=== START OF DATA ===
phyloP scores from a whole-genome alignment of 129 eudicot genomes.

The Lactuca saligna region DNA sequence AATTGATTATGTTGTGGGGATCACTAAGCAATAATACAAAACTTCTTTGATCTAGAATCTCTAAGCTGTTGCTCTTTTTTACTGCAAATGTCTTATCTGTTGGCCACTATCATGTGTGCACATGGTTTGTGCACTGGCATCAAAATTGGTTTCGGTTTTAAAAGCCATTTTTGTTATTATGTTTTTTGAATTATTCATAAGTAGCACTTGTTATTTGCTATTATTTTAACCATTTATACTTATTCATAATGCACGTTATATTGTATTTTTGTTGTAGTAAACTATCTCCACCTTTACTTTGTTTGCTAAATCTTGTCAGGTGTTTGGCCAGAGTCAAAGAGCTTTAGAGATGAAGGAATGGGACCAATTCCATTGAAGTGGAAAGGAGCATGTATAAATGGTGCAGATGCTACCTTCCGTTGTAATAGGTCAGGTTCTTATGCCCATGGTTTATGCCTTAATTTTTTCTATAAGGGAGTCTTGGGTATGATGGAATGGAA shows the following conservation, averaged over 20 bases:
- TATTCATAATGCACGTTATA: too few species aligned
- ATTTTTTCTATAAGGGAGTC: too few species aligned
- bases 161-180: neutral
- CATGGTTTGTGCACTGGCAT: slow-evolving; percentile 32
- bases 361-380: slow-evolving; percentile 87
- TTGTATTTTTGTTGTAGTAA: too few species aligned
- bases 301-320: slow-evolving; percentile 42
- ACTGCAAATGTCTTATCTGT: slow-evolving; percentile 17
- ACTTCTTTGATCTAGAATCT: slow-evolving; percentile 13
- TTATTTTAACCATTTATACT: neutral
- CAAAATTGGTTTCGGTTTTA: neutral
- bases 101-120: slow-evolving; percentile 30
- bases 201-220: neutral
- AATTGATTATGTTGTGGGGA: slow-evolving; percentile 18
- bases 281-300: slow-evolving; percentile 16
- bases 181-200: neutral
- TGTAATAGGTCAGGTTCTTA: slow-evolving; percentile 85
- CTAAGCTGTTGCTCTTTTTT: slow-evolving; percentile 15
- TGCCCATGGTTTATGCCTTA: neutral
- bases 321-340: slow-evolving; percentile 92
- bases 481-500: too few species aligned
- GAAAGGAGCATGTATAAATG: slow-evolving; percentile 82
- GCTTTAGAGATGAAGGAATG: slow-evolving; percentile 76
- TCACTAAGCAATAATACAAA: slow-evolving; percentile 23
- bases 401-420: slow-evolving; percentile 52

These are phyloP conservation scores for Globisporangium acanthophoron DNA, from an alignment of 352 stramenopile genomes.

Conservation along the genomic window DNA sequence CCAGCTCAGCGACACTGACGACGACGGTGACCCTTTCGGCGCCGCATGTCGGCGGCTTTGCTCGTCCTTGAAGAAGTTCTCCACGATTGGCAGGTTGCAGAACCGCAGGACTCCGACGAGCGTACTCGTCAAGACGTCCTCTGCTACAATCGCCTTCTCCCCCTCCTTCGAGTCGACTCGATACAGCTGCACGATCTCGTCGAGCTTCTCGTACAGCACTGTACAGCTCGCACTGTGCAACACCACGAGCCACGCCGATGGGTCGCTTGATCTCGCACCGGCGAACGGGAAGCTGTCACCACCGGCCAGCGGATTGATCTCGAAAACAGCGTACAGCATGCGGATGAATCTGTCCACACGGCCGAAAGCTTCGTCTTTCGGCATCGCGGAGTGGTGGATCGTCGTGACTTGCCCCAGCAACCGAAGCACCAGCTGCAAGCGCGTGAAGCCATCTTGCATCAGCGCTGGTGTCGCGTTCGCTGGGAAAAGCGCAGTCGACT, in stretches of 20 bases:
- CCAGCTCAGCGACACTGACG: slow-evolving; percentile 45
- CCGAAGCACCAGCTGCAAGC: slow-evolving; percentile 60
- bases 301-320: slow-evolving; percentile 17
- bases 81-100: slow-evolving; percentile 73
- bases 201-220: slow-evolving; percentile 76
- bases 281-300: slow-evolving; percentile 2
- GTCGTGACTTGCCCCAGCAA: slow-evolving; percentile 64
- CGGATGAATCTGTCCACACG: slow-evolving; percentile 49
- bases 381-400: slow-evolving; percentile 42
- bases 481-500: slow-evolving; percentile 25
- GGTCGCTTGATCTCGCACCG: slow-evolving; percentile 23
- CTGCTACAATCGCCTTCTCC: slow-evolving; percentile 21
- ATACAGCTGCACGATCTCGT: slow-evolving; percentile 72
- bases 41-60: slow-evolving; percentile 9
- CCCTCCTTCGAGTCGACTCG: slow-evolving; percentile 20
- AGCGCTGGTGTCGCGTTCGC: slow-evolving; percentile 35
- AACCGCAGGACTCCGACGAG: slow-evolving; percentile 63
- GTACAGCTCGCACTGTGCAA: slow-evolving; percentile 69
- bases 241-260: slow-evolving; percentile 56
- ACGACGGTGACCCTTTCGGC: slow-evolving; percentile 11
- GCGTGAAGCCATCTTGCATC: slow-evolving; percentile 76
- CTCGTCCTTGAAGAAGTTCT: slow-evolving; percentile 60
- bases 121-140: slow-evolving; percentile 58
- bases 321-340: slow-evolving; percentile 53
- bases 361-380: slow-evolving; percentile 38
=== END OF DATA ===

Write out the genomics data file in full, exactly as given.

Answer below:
phyloP scores from a whole-genome alignment of 129 eudicot genomes.

The Lactuca saligna region DNA sequence AATTGATTATGTTGTGGGGATCACTAAGCAATAATACAAAACTTCTTTGATCTAGAATCTCTAAGCTGTTGCTCTTTTTTACTGCAAATGTCTTATCTGTTGGCCACTATCATGTGTGCACATGGTTTGTGCACTGGCATCAAAATTGGTTTCGGTTTTAAAAGCCATTTTTGTTATTATGTTTTTTGAATTATTCATAAGTAGCACTTGTTATTTGCTATTATTTTAACCATTTATACTTATTCATAATGCACGTTATATTGTATTTTTGTTGTAGTAAACTATCTCCACCTTTACTTTGTTTGCTAAATCTTGTCAGGTGTTTGGCCAGAGTCAAAGAGCTTTAGAGATGAAGGAATGGGACCAATTCCATTGAAGTGGAAAGGAGCATGTATAAATGGTGCAGATGCTACCTTCCGTTGTAATAGGTCAGGTTCTTATGCCCATGGTTTATGCCTTAATTTTTTCTATAAGGGAGTCTTGGGTATGATGGAATGGAA shows the following conservation, averaged over 20 bases:
- TATTCATAATGCACGTTATA: too few species aligned
- ATTTTTTCTATAAGGGAGTC: too few species aligned
- bases 161-180: neutral
- CATGGTTTGTGCACTGGCAT: slow-evolving; percentile 32
- bases 361-380: slow-evolving; percentile 87
- TTGTATTTTTGTTGTAGTAA: too few species aligned
- bases 301-320: slow-evolving; percentile 42
- ACTGCAAATGTCTTATCTGT: slow-evolving; percentile 17
- ACTTCTTTGATCTAGAATCT: slow-evolving; percentile 13
- TTATTTTAACCATTTATACT: neutral
- CAAAATTGGTTTCGGTTTTA: neutral
- bases 101-120: slow-evolving; percentile 30
- bases 201-220: neutral
- AATTGATTATGTTGTGGGGA: slow-evolving; percentile 18
- bases 281-300: slow-evolving; percentile 16
- bases 181-200: neutral
- TGTAATAGGTCAGGTTCTTA: slow-evolving; percentile 85
- CTAAGCTGTTGCTCTTTTTT: slow-evolving; percentile 15
- TGCCCATGGTTTATGCCTTA: neutral
- bases 321-340: slow-evolving; percentile 92
- bases 481-500: too few species aligned
- GAAAGGAGCATGTATAAATG: slow-evolving; percentile 82
- GCTTTAGAGATGAAGGAATG: slow-evolving; percentile 76
- TCACTAAGCAATAATACAAA: slow-evolving; percentile 23
- bases 401-420: slow-evolving; percentile 52

These are phyloP conservation scores for Globisporangium acanthophoron DNA, from an alignment of 352 stramenopile genomes.

Conservation along the genomic window DNA sequence CCAGCTCAGCGACACTGACGACGACGGTGACCCTTTCGGCGCCGCATGTCGGCGGCTTTGCTCGTCCTTGAAGAAGTTCTCCACGATTGGCAGGTTGCAGAACCGCAGGACTCCGACGAGCGTACTCGTCAAGACGTCCTCTGCTACAATCGCCTTCTCCCCCTCCTTCGAGTCGACTCGATACAGCTGCACGATCTCGTCGAGCTTCTCGTACAGCACTGTACAGCTCGCACTGTGCAACACCACGAGCCACGCCGATGGGTCGCTTGATCTCGCACCGGCGAACGGGAAGCTGTCACCACCGGCCAGCGGATTGATCTCGAAAACAGCGTACAGCATGCGGATGAATCTGTCCACACGGCCGAAAGCTTCGTCTTTCGGCATCGCGGAGTGGTGGATCGTCGTGACTTGCCCCAGCAACCGAAGCACCAGCTGCAAGCGCGTGAAGCCATCTTGCATCAGCGCTGGTGTCGCGTTCGCTGGGAAAAGCGCAGTCGACT, in stretches of 20 bases:
- CCAGCTCAGCGACACTGACG: slow-evolving; percentile 45
- CCGAAGCACCAGCTGCAAGC: slow-evolving; percentile 60
- bases 301-320: slow-evolving; percentile 17
- bases 81-100: slow-evolving; percentile 73
- bases 201-220: slow-evolving; percentile 76
- bases 281-300: slow-evolving; percentile 2
- GTCGTGACTTGCCCCAGCAA: slow-evolving; percentile 64
- CGGATGAATCTGTCCACACG: slow-evolving; percentile 49
- bases 381-400: slow-evolving; percentile 42
- bases 481-500: slow-evolving; percentile 25
- GGTCGCTTGATCTCGCACCG: slow-evolving; percentile 23
- CTGCTACAATCGCCTTCTCC: slow-evolving; percentile 21
- ATACAGCTGCACGATCTCGT: slow-evolving; percentile 72
- bases 41-60: slow-evolving; percentile 9
- CCCTCCTTCGAGTCGACTCG: slow-evolving; percentile 20
- AGCGCTGGTGTCGCGTTCGC: slow-evolving; percentile 35
- AACCGCAGGACTCCGACGAG: slow-evolving; percentile 63
- GTACAGCTCGCACTGTGCAA: slow-evolving; percentile 69
- bases 241-260: slow-evolving; percentile 56
- ACGACGGTGACCCTTTCGGC: slow-evolving; percentile 11
- GCGTGAAGCCATCTTGCATC: slow-evolving; percentile 76
- CTCGTCCTTGAAGAAGTTCT: slow-evolving; percentile 60
- bases 121-140: slow-evolving; percentile 58
- bases 321-340: slow-evolving; percentile 53
- bases 361-380: slow-evolving; percentile 38